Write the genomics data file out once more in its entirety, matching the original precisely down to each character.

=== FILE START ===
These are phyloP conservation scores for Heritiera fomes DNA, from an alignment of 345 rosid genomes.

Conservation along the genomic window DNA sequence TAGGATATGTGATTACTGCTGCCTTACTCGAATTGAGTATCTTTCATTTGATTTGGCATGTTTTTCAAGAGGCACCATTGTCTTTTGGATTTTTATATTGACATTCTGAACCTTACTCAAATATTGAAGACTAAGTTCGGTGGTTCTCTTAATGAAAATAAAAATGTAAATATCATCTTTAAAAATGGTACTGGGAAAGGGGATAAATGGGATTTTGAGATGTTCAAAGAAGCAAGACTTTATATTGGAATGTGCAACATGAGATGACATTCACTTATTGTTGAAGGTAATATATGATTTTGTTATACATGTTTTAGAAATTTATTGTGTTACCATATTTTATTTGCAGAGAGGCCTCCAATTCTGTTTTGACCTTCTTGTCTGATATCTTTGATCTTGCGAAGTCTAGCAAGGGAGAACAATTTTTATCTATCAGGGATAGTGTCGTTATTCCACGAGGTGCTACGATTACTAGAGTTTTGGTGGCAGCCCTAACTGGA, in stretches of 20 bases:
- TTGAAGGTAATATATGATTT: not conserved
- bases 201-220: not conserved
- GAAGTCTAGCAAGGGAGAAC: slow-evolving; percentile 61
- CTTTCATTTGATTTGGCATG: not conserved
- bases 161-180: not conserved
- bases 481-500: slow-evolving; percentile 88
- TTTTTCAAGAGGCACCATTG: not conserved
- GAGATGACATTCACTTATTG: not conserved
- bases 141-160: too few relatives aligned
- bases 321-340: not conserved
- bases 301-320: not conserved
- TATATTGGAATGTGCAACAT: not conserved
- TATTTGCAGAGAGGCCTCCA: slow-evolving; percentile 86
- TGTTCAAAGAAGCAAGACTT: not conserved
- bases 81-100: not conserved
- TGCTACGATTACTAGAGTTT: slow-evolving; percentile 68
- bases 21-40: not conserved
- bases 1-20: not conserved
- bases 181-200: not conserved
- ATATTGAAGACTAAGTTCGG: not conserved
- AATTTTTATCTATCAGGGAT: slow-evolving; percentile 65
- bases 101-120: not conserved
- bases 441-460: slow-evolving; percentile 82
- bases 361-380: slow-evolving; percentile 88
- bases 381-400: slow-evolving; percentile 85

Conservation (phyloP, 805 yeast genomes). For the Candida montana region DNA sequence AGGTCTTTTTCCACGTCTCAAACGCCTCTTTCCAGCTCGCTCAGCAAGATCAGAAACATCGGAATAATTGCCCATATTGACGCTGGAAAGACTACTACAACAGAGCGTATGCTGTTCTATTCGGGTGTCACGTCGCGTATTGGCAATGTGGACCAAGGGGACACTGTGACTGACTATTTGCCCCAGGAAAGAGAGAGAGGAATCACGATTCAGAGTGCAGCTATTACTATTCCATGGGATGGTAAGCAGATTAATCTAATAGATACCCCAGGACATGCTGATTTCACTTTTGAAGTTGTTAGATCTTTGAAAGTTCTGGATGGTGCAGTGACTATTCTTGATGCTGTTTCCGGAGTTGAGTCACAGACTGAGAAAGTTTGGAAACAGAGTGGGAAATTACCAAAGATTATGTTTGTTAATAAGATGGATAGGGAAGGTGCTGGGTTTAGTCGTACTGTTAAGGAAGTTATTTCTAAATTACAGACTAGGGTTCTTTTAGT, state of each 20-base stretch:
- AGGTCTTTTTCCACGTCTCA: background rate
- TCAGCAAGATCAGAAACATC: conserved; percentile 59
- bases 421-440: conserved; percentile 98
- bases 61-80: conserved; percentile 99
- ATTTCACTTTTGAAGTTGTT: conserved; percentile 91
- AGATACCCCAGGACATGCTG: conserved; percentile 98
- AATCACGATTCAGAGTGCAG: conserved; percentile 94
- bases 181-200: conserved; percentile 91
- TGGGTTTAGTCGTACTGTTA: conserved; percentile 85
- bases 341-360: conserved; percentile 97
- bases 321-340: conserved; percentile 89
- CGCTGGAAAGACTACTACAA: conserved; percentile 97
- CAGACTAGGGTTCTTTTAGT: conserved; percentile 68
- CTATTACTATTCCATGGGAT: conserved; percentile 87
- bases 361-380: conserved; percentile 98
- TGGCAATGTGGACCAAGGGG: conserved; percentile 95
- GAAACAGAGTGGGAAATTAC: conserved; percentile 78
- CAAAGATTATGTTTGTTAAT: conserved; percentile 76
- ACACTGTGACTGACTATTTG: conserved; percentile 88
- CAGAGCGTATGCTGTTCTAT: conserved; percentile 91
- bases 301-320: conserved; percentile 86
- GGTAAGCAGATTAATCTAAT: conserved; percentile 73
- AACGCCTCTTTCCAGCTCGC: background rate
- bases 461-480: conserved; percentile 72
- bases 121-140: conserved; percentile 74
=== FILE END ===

These are phyloP conservation scores for Heritiera fomes DNA, from an alignment of 345 rosid genomes.

Conservation along the genomic window DNA sequence TAGGATATGTGATTACTGCTGCCTTACTCGAATTGAGTATCTTTCATTTGATTTGGCATGTTTTTCAAGAGGCACCATTGTCTTTTGGATTTTTATATTGACATTCTGAACCTTACTCAAATATTGAAGACTAAGTTCGGTGGTTCTCTTAATGAAAATAAAAATGTAAATATCATCTTTAAAAATGGTACTGGGAAAGGGGATAAATGGGATTTTGAGATGTTCAAAGAAGCAAGACTTTATATTGGAATGTGCAACATGAGATGACATTCACTTATTGTTGAAGGTAATATATGATTTTGTTATACATGTTTTAGAAATTTATTGTGTTACCATATTTTATTTGCAGAGAGGCCTCCAATTCTGTTTTGACCTTCTTGTCTGATATCTTTGATCTTGCGAAGTCTAGCAAGGGAGAACAATTTTTATCTATCAGGGATAGTGTCGTTATTCCACGAGGTGCTACGATTACTAGAGTTTTGGTGGCAGCCCTAACTGGA, in stretches of 20 bases:
- TTGAAGGTAATATATGATTT: not conserved
- bases 201-220: not conserved
- GAAGTCTAGCAAGGGAGAAC: slow-evolving; percentile 61
- CTTTCATTTGATTTGGCATG: not conserved
- bases 161-180: not conserved
- bases 481-500: slow-evolving; percentile 88
- TTTTTCAAGAGGCACCATTG: not conserved
- GAGATGACATTCACTTATTG: not conserved
- bases 141-160: too few relatives aligned
- bases 321-340: not conserved
- bases 301-320: not conserved
- TATATTGGAATGTGCAACAT: not conserved
- TATTTGCAGAGAGGCCTCCA: slow-evolving; percentile 86
- TGTTCAAAGAAGCAAGACTT: not conserved
- bases 81-100: not conserved
- TGCTACGATTACTAGAGTTT: slow-evolving; percentile 68
- bases 21-40: not conserved
- bases 1-20: not conserved
- bases 181-200: not conserved
- ATATTGAAGACTAAGTTCGG: not conserved
- AATTTTTATCTATCAGGGAT: slow-evolving; percentile 65
- bases 101-120: not conserved
- bases 441-460: slow-evolving; percentile 82
- bases 361-380: slow-evolving; percentile 88
- bases 381-400: slow-evolving; percentile 85

Conservation (phyloP, 805 yeast genomes). For the Candida montana region DNA sequence AGGTCTTTTTCCACGTCTCAAACGCCTCTTTCCAGCTCGCTCAGCAAGATCAGAAACATCGGAATAATTGCCCATATTGACGCTGGAAAGACTACTACAACAGAGCGTATGCTGTTCTATTCGGGTGTCACGTCGCGTATTGGCAATGTGGACCAAGGGGACACTGTGACTGACTATTTGCCCCAGGAAAGAGAGAGAGGAATCACGATTCAGAGTGCAGCTATTACTATTCCATGGGATGGTAAGCAGATTAATCTAATAGATACCCCAGGACATGCTGATTTCACTTTTGAAGTTGTTAGATCTTTGAAAGTTCTGGATGGTGCAGTGACTATTCTTGATGCTGTTTCCGGAGTTGAGTCACAGACTGAGAAAGTTTGGAAACAGAGTGGGAAATTACCAAAGATTATGTTTGTTAATAAGATGGATAGGGAAGGTGCTGGGTTTAGTCGTACTGTTAAGGAAGTTATTTCTAAATTACAGACTAGGGTTCTTTTAGT, state of each 20-base stretch:
- AGGTCTTTTTCCACGTCTCA: background rate
- TCAGCAAGATCAGAAACATC: conserved; percentile 59
- bases 421-440: conserved; percentile 98
- bases 61-80: conserved; percentile 99
- ATTTCACTTTTGAAGTTGTT: conserved; percentile 91
- AGATACCCCAGGACATGCTG: conserved; percentile 98
- AATCACGATTCAGAGTGCAG: conserved; percentile 94
- bases 181-200: conserved; percentile 91
- TGGGTTTAGTCGTACTGTTA: conserved; percentile 85
- bases 341-360: conserved; percentile 97
- bases 321-340: conserved; percentile 89
- CGCTGGAAAGACTACTACAA: conserved; percentile 97
- CAGACTAGGGTTCTTTTAGT: conserved; percentile 68
- CTATTACTATTCCATGGGAT: conserved; percentile 87
- bases 361-380: conserved; percentile 98
- TGGCAATGTGGACCAAGGGG: conserved; percentile 95
- GAAACAGAGTGGGAAATTAC: conserved; percentile 78
- CAAAGATTATGTTTGTTAAT: conserved; percentile 76
- ACACTGTGACTGACTATTTG: conserved; percentile 88
- CAGAGCGTATGCTGTTCTAT: conserved; percentile 91
- bases 301-320: conserved; percentile 86
- GGTAAGCAGATTAATCTAAT: conserved; percentile 73
- AACGCCTCTTTCCAGCTCGC: background rate
- bases 461-480: conserved; percentile 72
- bases 121-140: conserved; percentile 74